apparel logo Unlocking the Frictionless Shopping Experience Via Omnichannel
(Apparel Magazine, October 2017)




apparel logoInventory Management is the Bridge Between Online and Brick-and-Mortar
(ThirdChannel, September 2017)





Great Reads

The Zombie Business Cure, by Julie Lellis, associate professor and associate department chair in the School of Communications at Elon University; and Melissa Eggleston, content strategist and user experience (UX) specialist. Non-fiction, business. The antidote to lifeless communications through case studies and interviews with executives from Google, Lululemon, Starbucks, and more.

Treating People Well: The Extraordinary Power of Civility at Work and in Life, by Lea Berman, White House Social Secretary for George W. Bush, and Jeremy Bernard White House Social Secretary for Barack Obama. Non-fiction, behavioral.A guide to personal and professional empowerment through civility and social skills.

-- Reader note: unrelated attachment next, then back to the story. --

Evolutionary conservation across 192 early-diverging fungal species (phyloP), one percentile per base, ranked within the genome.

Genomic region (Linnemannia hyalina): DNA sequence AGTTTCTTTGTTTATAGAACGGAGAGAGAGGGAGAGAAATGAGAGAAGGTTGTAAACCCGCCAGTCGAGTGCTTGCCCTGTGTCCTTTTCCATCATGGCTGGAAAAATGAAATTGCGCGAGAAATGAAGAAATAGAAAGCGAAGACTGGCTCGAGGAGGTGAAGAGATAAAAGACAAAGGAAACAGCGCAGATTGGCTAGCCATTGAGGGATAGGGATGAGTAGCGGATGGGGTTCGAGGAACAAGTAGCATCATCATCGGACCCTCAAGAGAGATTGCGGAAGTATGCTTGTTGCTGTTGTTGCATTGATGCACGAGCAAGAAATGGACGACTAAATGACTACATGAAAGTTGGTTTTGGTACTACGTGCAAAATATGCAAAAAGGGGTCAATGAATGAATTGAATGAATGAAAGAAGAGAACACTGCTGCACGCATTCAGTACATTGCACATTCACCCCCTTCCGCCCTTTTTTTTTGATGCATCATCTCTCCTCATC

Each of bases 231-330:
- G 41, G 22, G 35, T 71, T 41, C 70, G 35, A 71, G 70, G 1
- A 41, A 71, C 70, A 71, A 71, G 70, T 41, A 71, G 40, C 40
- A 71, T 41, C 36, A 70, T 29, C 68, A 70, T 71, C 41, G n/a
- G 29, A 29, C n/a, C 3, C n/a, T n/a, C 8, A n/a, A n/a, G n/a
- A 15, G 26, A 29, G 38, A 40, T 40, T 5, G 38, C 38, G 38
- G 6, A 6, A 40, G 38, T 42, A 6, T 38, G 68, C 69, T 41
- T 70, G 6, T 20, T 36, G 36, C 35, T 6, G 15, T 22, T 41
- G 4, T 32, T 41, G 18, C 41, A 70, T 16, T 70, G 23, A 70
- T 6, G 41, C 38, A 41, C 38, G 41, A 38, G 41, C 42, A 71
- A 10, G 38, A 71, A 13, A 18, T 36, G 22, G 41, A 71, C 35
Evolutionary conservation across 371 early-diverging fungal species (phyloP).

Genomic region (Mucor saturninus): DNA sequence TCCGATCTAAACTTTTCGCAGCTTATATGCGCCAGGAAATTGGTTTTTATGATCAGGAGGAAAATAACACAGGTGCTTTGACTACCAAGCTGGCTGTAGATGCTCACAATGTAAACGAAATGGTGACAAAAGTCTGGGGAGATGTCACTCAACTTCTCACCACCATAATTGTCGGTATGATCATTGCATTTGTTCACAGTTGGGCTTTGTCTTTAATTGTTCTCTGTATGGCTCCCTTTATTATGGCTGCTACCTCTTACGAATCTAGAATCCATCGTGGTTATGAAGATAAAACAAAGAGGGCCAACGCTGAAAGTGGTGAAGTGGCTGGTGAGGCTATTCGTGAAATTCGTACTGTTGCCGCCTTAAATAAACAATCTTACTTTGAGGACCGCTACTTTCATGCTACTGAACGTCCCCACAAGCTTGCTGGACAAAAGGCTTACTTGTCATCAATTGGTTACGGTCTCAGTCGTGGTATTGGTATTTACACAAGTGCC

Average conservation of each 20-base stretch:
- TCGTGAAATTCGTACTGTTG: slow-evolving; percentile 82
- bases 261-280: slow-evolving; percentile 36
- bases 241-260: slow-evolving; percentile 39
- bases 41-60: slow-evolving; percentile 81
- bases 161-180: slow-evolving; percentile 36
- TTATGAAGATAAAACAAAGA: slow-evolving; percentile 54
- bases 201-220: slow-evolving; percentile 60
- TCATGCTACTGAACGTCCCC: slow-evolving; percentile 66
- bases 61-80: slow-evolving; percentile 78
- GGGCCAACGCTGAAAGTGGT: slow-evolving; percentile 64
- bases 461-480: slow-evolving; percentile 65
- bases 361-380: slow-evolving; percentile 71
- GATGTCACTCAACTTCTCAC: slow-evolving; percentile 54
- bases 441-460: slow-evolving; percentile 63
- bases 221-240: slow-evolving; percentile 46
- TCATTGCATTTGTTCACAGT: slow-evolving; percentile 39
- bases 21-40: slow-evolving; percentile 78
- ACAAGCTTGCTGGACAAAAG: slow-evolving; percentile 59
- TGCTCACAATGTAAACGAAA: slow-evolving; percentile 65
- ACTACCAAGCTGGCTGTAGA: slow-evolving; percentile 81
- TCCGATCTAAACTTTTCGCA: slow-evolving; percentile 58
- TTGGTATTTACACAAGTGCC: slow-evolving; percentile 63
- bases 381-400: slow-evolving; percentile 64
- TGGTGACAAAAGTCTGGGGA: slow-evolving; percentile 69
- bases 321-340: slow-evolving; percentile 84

Troublemakers: Silicon Valley's Coming of Age, by Leslie Berlin, Project Historian for the Silicon Valley Archives at Stanford University and former Fellow at the Center for Advanced Studies in the Behavioral Sciences. Non-fiction, business.The richly told narrative of the Silicon Valley generation that launched five major high-tech industries in seven years, laying the foundation for today's technology-driven world.